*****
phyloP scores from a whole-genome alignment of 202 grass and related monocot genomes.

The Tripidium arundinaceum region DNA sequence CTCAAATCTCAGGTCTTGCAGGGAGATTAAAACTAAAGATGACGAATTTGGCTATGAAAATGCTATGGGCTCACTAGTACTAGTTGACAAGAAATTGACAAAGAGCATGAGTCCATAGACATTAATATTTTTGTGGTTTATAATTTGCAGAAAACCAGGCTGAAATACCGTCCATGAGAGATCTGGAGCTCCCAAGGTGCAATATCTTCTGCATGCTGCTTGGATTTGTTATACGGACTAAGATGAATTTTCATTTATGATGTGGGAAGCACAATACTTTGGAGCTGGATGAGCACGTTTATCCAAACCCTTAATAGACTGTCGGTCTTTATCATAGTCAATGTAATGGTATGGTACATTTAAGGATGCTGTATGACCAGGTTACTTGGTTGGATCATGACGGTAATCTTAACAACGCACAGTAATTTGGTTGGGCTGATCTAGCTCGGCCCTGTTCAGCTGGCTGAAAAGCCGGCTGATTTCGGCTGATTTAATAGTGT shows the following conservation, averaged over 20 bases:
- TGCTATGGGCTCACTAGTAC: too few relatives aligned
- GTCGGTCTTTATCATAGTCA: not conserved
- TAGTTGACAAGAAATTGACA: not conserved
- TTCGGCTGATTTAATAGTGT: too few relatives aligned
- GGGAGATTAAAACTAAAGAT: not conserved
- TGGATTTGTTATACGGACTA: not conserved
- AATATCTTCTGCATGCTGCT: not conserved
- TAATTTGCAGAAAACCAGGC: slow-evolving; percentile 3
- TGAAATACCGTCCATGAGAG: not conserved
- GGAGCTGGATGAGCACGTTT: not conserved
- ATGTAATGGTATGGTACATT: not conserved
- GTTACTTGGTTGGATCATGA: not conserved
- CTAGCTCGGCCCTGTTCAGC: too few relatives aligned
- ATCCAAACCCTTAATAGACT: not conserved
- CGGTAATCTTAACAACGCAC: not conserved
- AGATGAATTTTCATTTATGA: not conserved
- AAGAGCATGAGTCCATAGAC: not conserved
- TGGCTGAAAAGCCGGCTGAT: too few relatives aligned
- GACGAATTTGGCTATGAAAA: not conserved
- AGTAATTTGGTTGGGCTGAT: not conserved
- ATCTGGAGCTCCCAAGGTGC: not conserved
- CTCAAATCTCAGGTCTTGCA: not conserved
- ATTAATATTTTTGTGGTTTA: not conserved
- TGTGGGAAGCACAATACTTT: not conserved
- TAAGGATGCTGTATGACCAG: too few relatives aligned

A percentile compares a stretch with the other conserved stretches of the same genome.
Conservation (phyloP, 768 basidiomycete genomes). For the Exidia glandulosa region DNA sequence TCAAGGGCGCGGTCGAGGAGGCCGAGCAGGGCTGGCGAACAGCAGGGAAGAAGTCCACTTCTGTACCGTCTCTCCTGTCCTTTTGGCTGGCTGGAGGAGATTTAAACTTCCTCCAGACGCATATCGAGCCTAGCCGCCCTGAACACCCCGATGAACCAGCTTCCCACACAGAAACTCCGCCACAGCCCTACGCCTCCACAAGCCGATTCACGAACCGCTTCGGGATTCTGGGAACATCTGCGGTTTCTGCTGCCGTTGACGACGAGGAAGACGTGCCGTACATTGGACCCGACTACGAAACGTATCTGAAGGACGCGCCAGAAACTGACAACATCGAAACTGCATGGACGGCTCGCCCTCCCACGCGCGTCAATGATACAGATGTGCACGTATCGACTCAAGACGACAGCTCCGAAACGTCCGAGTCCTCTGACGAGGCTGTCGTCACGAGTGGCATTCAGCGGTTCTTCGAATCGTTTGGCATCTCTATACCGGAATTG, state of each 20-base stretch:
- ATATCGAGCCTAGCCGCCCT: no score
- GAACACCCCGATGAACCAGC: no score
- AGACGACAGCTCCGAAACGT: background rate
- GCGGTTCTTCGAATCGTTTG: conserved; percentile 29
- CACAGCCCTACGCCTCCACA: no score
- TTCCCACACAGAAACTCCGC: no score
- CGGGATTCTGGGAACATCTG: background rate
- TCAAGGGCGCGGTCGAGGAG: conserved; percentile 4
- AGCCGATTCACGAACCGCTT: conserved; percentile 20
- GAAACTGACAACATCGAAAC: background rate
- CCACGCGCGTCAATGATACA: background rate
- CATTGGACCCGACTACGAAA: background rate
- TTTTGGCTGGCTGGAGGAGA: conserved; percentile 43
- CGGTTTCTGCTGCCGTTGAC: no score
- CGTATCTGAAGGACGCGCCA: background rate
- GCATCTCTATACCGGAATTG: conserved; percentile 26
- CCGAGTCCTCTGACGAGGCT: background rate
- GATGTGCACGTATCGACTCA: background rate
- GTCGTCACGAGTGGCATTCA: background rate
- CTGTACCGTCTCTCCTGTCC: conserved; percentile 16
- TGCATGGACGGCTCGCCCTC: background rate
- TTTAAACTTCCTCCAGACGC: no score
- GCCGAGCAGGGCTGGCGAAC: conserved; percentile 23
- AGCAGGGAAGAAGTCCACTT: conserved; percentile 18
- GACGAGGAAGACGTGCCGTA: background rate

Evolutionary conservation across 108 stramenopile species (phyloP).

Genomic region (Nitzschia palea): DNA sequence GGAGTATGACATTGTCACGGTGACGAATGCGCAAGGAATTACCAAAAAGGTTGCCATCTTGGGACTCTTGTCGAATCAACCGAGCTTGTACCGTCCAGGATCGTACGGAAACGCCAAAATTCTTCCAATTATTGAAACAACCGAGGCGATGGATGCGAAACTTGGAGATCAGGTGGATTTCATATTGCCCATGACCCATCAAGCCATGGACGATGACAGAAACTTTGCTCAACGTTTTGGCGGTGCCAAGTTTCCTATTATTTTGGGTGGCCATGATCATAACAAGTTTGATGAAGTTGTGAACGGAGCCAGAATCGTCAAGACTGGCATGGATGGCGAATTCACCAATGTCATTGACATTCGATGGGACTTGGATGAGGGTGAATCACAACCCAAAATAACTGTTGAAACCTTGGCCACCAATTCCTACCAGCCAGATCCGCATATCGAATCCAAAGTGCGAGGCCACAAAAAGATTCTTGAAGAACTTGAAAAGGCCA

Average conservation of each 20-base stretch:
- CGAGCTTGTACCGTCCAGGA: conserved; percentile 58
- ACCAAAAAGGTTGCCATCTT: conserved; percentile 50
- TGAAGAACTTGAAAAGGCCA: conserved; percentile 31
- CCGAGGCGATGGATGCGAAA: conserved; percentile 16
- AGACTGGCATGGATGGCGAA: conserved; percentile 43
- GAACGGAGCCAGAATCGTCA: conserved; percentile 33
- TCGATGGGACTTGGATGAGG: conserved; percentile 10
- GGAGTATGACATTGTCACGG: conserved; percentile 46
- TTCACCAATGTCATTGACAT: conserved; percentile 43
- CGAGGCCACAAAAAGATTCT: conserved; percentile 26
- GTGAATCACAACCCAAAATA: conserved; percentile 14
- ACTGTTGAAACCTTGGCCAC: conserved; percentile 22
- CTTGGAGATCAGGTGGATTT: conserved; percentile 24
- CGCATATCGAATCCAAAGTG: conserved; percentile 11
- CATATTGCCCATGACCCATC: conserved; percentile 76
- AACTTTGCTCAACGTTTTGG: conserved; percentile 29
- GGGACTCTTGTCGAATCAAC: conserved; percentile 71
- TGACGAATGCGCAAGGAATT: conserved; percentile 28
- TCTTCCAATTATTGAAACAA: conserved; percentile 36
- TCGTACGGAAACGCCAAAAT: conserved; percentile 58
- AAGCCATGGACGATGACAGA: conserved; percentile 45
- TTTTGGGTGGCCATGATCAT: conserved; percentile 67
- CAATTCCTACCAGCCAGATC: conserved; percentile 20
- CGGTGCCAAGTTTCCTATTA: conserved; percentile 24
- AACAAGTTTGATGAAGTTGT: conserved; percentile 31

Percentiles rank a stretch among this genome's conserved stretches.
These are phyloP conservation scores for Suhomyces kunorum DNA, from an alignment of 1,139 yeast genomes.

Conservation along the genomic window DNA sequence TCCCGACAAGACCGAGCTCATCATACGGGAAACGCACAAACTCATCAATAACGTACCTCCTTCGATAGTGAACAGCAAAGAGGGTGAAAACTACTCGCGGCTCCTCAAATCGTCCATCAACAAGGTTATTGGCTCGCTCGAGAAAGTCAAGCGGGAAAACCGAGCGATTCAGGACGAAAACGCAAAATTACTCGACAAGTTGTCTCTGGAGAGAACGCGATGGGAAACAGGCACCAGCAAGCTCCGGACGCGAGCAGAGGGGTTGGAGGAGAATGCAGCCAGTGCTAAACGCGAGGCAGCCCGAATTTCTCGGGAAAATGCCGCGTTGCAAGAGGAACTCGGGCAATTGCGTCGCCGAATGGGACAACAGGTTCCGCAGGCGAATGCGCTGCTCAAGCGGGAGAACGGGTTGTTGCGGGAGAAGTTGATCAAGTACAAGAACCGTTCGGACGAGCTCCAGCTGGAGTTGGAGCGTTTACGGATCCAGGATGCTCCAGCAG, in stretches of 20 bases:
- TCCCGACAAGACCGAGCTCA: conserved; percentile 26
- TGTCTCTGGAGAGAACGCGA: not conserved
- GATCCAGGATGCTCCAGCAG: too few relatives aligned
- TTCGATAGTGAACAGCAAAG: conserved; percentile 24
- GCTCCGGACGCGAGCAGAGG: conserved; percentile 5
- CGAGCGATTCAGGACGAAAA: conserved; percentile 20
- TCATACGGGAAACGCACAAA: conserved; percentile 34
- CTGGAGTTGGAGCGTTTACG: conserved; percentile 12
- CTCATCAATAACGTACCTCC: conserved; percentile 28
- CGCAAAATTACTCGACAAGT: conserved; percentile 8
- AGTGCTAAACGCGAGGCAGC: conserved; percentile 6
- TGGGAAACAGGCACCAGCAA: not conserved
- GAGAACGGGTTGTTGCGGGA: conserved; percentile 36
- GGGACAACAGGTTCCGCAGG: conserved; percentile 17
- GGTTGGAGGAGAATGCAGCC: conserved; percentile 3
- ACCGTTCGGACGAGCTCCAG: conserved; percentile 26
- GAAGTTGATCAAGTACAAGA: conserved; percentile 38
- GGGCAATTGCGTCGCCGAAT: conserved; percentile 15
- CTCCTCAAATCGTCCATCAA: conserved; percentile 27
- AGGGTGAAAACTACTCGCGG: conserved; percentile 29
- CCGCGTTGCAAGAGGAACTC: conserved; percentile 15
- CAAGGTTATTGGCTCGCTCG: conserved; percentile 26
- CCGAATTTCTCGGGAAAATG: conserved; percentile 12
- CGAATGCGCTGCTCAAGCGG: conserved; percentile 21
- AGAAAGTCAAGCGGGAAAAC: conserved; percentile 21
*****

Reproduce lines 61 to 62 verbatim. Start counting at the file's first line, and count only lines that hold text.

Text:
- CCGAGGCGATGGATGCGAAA: conserved; percentile 16
- AGACTGGCATGGATGGCGAA: conserved; percentile 43